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Israel’s Supreme Court will hear petitions tomorrow (Monday, June 2) from two students trapped in Gaza and unable to reach their studies in the U.K. and in Germany. The petitions will be argued by Gisha-Legal Center for Freedom of Movement, which has been advocating to allow Palestinian students from Gaza to reach their studies. The first hearing is scheduled for 9 am.
The scheduled hearings follow a weekend in which Israel came under heavy criticism for banning hundreds of students from leaving Gaza for study abroad, including seven Palestinian students whose Fulbright scholarships to the United States were canceled because Israel wouldn’t let them leave Gaza. Upon learning that Israel would not let the Fulbright students out of Gaza, U.S. Secretary of State Condoleeza Rice said she would investigate the matter, noting that “if you cannot engage young people and give them a complete horizon to their expectations and to their dreams, then I don’t know that there would be any future for Palestine.” Prime Minister Olmert will travel to the U.S. tomorrow for meetings with Secretary Rice.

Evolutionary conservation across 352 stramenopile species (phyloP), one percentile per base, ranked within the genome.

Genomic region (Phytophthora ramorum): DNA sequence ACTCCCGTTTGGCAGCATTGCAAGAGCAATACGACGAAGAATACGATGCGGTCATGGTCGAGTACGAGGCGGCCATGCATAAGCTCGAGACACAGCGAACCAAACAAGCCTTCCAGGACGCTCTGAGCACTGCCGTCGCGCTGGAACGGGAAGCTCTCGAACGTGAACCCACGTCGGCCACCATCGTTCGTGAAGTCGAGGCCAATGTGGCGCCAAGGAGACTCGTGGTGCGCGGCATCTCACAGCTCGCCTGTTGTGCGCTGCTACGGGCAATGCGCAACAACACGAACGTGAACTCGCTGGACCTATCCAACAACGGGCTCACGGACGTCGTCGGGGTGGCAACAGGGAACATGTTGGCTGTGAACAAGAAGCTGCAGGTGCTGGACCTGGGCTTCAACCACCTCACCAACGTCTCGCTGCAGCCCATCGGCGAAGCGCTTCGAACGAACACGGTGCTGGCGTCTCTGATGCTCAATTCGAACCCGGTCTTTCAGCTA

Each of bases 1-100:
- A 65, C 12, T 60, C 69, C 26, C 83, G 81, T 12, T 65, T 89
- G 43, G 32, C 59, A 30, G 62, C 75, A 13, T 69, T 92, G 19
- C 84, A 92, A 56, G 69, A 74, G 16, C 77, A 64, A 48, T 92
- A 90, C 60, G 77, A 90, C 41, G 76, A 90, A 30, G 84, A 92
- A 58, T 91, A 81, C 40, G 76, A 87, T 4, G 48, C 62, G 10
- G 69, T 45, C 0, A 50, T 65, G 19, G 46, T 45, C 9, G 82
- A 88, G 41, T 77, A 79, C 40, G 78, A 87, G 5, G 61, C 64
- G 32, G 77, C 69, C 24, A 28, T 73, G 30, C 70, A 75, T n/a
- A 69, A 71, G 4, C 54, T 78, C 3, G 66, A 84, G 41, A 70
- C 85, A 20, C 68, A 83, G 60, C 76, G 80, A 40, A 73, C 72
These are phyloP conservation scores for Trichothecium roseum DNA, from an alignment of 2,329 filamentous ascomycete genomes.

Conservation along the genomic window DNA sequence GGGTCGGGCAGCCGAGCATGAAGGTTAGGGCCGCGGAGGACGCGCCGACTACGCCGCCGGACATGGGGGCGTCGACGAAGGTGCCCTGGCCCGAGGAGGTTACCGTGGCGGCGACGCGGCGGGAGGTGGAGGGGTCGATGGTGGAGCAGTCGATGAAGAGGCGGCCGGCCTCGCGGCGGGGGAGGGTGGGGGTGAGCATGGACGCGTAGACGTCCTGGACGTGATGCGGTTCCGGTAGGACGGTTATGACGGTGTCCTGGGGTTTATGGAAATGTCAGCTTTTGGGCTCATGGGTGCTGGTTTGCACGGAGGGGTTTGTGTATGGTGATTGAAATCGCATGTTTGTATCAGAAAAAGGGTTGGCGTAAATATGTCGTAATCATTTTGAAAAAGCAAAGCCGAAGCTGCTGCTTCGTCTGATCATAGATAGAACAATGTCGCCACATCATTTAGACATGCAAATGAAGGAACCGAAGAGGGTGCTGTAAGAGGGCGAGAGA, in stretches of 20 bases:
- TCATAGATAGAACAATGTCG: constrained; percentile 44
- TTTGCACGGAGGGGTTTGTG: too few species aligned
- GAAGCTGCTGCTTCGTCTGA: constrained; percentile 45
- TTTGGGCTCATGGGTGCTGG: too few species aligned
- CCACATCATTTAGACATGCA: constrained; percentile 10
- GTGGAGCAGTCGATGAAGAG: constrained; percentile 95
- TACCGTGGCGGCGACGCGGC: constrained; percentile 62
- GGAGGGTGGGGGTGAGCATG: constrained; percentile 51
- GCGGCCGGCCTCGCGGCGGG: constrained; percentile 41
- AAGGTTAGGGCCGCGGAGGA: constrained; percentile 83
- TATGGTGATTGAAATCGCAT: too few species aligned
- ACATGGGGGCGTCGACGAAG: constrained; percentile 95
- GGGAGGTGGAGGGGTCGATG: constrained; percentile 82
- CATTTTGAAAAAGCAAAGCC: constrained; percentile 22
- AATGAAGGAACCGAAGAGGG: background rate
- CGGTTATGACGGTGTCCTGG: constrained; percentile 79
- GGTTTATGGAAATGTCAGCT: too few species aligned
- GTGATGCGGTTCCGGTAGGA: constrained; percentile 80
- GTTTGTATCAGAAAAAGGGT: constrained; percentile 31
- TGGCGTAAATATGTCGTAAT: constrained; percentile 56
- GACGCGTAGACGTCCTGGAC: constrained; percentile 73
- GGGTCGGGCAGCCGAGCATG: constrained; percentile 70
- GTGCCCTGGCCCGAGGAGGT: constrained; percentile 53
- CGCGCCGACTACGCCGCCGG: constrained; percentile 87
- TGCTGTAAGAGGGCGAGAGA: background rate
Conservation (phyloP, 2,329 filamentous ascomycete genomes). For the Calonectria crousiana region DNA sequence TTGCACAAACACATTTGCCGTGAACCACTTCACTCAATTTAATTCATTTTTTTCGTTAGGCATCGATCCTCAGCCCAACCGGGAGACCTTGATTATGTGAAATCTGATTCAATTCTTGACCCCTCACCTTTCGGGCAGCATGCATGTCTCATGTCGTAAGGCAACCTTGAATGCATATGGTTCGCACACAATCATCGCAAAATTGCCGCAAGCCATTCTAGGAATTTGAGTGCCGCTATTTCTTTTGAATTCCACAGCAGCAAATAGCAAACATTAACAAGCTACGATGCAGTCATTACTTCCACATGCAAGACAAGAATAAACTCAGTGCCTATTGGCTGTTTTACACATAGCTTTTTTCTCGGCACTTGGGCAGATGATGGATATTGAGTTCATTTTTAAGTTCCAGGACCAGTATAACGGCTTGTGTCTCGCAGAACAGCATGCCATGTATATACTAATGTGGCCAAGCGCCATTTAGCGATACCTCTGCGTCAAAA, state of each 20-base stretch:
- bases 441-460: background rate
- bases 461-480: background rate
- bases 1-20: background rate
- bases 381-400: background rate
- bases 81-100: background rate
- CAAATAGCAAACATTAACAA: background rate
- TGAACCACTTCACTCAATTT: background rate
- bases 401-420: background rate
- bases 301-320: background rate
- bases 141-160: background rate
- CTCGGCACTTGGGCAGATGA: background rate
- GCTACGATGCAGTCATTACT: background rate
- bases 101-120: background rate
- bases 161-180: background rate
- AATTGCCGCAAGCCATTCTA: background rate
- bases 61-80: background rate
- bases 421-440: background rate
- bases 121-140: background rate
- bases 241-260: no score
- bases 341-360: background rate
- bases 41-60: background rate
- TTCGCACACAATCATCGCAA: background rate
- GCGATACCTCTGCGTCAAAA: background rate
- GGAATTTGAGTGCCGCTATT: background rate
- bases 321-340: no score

Even before the Fulbright debacle, lawmakers on the Knesset Education Committee urged the military last Wednesday to reverse the ban on students leaving Gaza, calling it collective punishment and noting Israel’s interest in letting Palestinian students access education.
A military spokesman has told reporters that Israel will reconsider the policy banning students from leaving Gaza for study abroad. Tomorrow’s hearings will be the first test of the willingness of Israel’s military to reconsider the ban on allowing Gaza students to study abroad.
The students whose petitions will be heard tomorrow are Wissam Abuajwa, 31, who has a full scholarship for a Master’s program in Environmental Science at Nottingham University in the U.K. and Nibal Nayef, 27, who has a full scholarship from the publicly-funded German foundation DAAD to study a doctorate in Computer Engineering at the Technische Universitat Kaiserslautern in Germany. Israel has refused to let the students leave, saying exit from Gaza will be permitted in urgent humanitarian cases only.
Abuajwa and Nayef are just two of the hundreds of Gaza residents unable to reach their studies abroad due to the closure which Israel has imposed on Gaza since June 2007.